Is your marketing strategy working? How can you tell?
The best, and probably only way to truly measure the effectiveness of your marketing strategy is very simple: leads. If your strategy isn’t generating leads, then it isn’t effective. It isn’t working.
After all, the point of marketing is to generate leads which turn into conversions. It attracts prospects and compels them to take action, whether it’s to sign up for your newsletter, download a publication, or make a purchase.
When it isn’t doing what it’s supposed to do or isn’t performing as expected, it’s better to address it early and make the necessary changes to turn things around.
Ask these questions to get a better perspective and get back on track.
Do you have a strategy?
You would be surprised at the number of people to jump right into marketing without any type of plan then they get upset when it doesn’t work. Strategy is so important. You need a plan so you can not only achieve your marketing goals but know if those goals are being met. While the shotgun approach may hit here and there and bring in a handful of leads, a well thought out strategy will give you more bang for your marketing buck.
Do you stand out among your competitors?
When you line up against your competitors, is there anything that sets you apart? If you look just like everyone else, you are essentially invisible. Find ways to stand out in your market, to set yourself apart from your competition. What do you offer that your competition does not? Find those things that make you extraordinary and focus on that.
Are your tactics right for your expected outcome?
Marketing is not a one size fits all program. You have to consider your brand, your audience, and your goals in order to determine your specific tactics. For instance, social media marketing is very effective, but different platforms appeal to different audience and even audience needs. While Facebook is great for community and relationships, LinkedIn is much better in a more professional capacity. Look at your tactics and make sure that they line up with what you are trying to accomplish and who you are trying to reach.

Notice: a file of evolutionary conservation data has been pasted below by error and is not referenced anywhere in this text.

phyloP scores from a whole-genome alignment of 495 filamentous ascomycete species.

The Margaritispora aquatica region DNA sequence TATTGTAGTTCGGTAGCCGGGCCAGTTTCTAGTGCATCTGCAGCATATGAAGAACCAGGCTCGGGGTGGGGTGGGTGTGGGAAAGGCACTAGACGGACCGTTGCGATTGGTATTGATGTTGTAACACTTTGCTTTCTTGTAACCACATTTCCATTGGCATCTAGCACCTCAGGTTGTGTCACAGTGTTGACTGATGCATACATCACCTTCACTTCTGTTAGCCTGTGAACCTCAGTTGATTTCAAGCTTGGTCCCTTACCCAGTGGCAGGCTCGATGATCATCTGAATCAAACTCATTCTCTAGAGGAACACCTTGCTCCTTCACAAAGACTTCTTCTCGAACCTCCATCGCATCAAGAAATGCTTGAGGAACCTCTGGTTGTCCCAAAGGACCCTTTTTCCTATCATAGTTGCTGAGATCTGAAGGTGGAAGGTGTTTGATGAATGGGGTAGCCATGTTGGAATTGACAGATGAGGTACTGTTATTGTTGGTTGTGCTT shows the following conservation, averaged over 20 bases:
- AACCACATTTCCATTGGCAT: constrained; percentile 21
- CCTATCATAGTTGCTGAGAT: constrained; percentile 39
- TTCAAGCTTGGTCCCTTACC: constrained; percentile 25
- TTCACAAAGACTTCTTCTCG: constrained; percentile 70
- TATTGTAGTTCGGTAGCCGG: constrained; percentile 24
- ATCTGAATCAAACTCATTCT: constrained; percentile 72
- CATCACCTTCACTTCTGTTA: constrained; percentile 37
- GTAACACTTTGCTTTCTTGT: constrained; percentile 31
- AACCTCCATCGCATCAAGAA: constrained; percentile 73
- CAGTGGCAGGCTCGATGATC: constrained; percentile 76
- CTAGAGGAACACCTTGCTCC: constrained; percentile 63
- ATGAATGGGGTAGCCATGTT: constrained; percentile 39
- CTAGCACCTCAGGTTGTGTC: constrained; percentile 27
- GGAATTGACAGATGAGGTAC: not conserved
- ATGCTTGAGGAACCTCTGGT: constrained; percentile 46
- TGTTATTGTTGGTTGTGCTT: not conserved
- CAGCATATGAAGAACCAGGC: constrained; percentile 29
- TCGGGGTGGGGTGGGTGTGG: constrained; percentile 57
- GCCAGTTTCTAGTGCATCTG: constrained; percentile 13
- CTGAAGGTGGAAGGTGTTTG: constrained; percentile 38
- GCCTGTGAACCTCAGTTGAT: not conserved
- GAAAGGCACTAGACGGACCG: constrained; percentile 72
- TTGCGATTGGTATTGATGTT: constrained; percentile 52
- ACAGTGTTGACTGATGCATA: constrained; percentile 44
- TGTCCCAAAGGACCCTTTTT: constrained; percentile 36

Do you have an ample marketing budget?
A marketing budget does not necessarily need to be huge; it does need to be ample enough to support your efforts and allow you to achieve your goals. Keep in mind that your competitors are spending money to make their marketing programs effective. Your marketing budget should be about 7% to 8% of your gross revenue if your sales total less than $5 million a year and after all expenses your net profit margin is around 10% to 12%.
Are you using the appropriate channels?
Should you use direct mail or SMS? Is it better to call prospective leads or should you get them to visit your site? That depends on your customer. Certain customers enjoy receiving emails while others would prefer to read a text from your company. Your job is to determine which your audience would respond to best.
Do you have clear goals?
You need goals in order to run an effective marketing campaign. Without goals, you are shooting in the dark. Before you begin working on your marketing strategy, take some time to define both long term and short term goals. These will help guide your strategy and give you a clearer picture of where you are going. Set both long term and short term goals that will challenge you but are achievable. Keep things flexible, though, in case you need to modify or rethink some goals.
What is the audience that you want to attract?
It may seem like going with a generic message that appeals to a diverse audience would be a good idea, but it isn’t. Again, the shotgun approach is very rarely effective. What typically happens is that no one finds your content interesting. You are better served to clearly define your target audience and get to know them. Then construct your marketing material to speak directly to them.
What are your customers saying?
This is the big on that so many brands overlook. Find out what your customers are saying. In this age of social media and the internet, many are publicly posting their reviews and opinions for everyone to see. What are your customers saying about your brand? If you don’t know, you need to find out – sooner rather than later.
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Stephanie M is a writer living in East Central, Alabama, but she didn’t always lead such a peaceful, carefree life. A few years ago she made a daring escape from the “cube farm” at a Federal Agency in Washington, D.C. (after eight very long years) where she worked. as an analyst focusing on disaster response, technical writing, program management, and FOIA.